Making its closest approach to Earth since 2003, the planet Mars will put on quite a show this summer (1). The red planet will trek eastward and then loop backwards against the background of fixed stars, becoming steadily brighter as the distance from us shrinks (2). During this journey Mars will take on a color reminiscent of a luminous blood drop making it easy to see why ancient Roman and Greek observers associated this planet with their gods of war, Mars and Ares.
The realization that Mars was somewhat similar to our Earth and a close neighbor by astronomical standards has inspired interest and speculation in the general public as well as the scientific community. Much of the fascination and research has involved the prospect that Mars might harbor life. Over the centuries, scientific opinions on the prospects for life in our solar system have changed often as a consequence of new information gleaned with the use of improved technologies and instruments. Percival Lowell amassed visual telescopic observations and deduced from them he had glimpsed the evidence of global environmental/climate change and a planetary-scale engineering project. However, Lowell’s ideas were controversial from top to bottom and his 1908 book, Mars as the Abode of Life, was critiqued as a pseudoscientific bamboozling of a trusting public (3), the fake news of its day. Fifty years later investigators combining visual evidence with spectroscopic analyses posited large parts of Mars must be vegetated (4). These ideas were challenged and reinterpreted, but probably few things changed public perceptions more than the Mariner spacecraft missions which provided close-up views of a decidedly desolate looking planet.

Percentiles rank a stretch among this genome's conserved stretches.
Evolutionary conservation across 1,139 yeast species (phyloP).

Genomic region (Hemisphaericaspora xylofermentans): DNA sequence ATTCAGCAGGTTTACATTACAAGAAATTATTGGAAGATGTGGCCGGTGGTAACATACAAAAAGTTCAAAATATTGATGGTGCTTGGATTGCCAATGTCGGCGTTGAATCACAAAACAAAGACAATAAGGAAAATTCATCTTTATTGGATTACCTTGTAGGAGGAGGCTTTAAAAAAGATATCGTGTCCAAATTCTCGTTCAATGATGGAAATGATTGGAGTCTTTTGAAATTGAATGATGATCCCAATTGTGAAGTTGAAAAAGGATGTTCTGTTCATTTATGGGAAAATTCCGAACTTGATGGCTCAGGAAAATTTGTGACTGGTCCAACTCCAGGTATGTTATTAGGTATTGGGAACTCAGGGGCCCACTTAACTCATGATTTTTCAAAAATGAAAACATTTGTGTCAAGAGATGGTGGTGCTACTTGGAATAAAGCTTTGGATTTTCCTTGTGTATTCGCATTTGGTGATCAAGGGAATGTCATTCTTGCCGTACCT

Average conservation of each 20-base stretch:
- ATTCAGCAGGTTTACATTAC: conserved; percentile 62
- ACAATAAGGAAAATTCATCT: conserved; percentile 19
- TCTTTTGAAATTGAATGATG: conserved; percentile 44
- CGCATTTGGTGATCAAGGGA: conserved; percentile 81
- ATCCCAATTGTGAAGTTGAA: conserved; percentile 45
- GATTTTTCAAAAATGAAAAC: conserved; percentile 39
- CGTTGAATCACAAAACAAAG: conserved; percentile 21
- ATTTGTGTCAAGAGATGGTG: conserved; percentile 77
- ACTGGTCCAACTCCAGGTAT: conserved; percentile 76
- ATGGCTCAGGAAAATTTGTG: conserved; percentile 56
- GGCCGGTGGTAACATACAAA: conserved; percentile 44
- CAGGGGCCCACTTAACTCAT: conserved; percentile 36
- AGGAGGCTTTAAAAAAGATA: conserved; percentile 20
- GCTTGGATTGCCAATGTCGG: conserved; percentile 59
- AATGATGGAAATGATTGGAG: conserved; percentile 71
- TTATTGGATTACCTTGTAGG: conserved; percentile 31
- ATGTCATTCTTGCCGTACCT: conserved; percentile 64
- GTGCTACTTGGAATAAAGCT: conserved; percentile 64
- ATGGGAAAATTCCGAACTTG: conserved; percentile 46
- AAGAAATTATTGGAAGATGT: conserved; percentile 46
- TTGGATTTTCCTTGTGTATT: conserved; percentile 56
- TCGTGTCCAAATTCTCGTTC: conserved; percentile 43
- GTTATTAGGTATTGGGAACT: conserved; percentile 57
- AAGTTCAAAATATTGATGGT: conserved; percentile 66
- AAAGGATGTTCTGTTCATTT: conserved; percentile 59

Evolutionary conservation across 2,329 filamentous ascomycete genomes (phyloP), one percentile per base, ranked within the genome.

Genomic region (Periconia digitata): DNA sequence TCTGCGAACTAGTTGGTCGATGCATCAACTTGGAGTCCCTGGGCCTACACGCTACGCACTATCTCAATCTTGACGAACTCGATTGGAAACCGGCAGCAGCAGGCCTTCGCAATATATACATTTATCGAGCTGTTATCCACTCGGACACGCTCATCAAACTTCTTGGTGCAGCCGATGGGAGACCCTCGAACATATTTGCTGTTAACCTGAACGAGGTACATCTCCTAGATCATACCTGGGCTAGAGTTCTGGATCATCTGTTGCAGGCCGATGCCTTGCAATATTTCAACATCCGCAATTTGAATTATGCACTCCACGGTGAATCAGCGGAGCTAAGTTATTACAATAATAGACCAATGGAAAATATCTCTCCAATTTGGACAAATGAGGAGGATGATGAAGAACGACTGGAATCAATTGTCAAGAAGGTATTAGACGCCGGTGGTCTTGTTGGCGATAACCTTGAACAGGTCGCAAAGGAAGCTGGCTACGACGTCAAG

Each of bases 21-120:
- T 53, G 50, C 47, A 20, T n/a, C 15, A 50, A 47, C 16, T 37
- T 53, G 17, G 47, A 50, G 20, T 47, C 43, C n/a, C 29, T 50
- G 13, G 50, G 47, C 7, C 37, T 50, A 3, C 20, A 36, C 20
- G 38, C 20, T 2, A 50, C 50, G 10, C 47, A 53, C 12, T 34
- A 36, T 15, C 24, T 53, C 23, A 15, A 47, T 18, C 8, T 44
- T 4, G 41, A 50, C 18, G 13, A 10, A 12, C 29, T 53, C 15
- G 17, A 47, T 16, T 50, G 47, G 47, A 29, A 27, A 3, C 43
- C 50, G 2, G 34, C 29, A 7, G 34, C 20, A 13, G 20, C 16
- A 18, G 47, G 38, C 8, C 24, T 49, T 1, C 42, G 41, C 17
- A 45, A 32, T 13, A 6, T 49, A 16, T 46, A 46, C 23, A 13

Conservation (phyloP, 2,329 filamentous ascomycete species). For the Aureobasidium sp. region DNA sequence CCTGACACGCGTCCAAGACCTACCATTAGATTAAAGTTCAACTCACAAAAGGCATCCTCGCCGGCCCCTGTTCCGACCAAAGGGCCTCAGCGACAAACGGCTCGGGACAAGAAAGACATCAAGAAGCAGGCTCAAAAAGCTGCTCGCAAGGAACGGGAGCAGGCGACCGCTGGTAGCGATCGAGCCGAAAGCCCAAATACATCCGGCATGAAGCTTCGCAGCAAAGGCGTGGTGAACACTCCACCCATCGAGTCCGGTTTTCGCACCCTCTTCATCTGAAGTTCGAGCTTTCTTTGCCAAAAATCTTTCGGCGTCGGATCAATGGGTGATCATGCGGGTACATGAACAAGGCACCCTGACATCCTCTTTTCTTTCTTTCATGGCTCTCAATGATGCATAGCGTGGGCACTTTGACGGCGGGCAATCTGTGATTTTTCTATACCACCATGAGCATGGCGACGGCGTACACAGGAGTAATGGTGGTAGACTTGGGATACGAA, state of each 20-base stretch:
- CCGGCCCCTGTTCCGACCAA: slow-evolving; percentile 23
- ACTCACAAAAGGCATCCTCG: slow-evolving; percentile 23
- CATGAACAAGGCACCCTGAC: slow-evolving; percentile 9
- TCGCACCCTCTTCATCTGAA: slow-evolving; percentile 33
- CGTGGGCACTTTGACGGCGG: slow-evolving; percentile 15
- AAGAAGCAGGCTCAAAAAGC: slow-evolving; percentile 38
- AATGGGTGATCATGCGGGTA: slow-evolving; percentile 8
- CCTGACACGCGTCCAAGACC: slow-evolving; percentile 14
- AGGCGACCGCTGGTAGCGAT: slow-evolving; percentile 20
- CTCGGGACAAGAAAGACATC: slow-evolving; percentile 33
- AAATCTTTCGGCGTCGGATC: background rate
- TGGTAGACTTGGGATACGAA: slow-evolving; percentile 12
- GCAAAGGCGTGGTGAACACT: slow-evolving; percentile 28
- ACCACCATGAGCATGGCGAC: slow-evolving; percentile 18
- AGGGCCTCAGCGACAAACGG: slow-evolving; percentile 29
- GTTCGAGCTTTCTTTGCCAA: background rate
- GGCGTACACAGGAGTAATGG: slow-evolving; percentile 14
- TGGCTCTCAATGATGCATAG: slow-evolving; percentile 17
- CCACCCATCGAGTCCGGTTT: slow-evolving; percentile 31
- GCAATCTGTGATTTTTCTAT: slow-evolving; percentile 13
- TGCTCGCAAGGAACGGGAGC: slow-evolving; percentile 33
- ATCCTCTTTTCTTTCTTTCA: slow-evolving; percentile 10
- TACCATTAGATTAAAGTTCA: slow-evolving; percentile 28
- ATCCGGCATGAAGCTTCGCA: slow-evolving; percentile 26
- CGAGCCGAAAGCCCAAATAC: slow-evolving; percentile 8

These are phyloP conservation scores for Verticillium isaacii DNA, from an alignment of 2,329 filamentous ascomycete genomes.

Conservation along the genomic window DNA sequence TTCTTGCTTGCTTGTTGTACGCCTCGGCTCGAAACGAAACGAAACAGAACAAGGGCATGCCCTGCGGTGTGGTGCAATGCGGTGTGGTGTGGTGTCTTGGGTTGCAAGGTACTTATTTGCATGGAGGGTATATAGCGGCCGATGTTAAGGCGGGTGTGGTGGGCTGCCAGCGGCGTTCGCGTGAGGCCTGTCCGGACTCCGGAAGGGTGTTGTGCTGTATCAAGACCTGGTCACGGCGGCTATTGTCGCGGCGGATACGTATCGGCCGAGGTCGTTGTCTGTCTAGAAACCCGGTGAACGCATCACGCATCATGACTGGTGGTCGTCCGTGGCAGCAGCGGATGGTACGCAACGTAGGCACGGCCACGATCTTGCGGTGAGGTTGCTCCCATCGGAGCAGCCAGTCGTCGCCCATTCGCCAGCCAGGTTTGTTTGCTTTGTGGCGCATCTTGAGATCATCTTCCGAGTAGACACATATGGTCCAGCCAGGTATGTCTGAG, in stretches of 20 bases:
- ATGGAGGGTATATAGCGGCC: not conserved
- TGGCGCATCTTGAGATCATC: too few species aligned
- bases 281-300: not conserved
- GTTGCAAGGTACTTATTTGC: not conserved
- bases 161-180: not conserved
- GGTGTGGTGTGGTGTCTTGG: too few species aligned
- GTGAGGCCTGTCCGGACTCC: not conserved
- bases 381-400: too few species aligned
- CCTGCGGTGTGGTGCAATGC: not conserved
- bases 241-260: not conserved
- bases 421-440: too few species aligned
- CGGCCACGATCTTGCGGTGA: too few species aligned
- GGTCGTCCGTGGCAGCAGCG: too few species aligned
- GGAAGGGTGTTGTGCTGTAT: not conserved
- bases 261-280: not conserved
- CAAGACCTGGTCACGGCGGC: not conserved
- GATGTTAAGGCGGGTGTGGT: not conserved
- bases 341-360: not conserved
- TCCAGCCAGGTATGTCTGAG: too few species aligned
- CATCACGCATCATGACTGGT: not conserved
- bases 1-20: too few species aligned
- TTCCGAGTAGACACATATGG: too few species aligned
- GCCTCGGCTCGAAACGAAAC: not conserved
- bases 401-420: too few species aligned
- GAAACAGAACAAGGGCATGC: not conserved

Advanced civilizations and expansive, living forests have been ruled out, but exploration and the search for evidence of life on Mars has continued. Today, as a number of clever commentators have noted, Mars is the first planet we know to be inhabited by active robots from another world. Mars remains a high priority target for scientific researchers and organizations proposing to colonize it. It will be interesting to see how the demands of the various groups vying to conduct operations on Mars will be managed.
No special equipment will be necessary to observe this celestial spectacle and you can start following events immediately (2). Right now (February, 2018) at dawn Mars is in the southern sky in the constellation of Scorpius. This is a good time to see the planet fairly near the red giant star Antares, the heart of the scorpion and the ‘rival’ of Mars (5). To my eye, their magnitudes are well matched currently, but watch as Mars moves and changes in brightness and deepens in color. During the summer months when Mars is closest, persons in the Northern hemisphere should look low in the southern sky during the evening hours. For those with telescopes, this summer will be a prime time to train them on Mars. Truly close approaches like this occur only at 15-17 year intervals when even modestly-sized instruments will reveal polar ice caps, dark surface markings, clouds and perhaps gigantic dust storms.
(1) Deborah Byrd. Mars Brighter in 2018 Than Since 2003. EarthSky.org, 8 February 2018. http://earthsky.org/astronomy-essentials/why-is-mars-sometimes-bright-and-sometimes-faint
(2) Martin J. Powell. The Mars Apparition of 2017-2019. Naked Eye Planets.com http://www.nakedeyeplanets.com/mars.htm
(3) Eliot Blackwelder. Mars as the Abode of Life (review of the book written by Percival Lowell). Science 29:659-661. https://www.jstor.org/stable/pdf/1635385.pdf?refreqid=excelsior%3A6c4073f2a181a13f46bfe96497c24246
(4) William M. Sinton. Further Evidence of Vegetation on Mars. Science 130:1234-1237. http://science.sciencemag.org/content/sci/130/3384/1234.full.pdf
(5) Elizabeth Howell. Antares: Red Star at the End of its Life. Space.com, 17 August 2017. https://www.space.com/21905-antares.html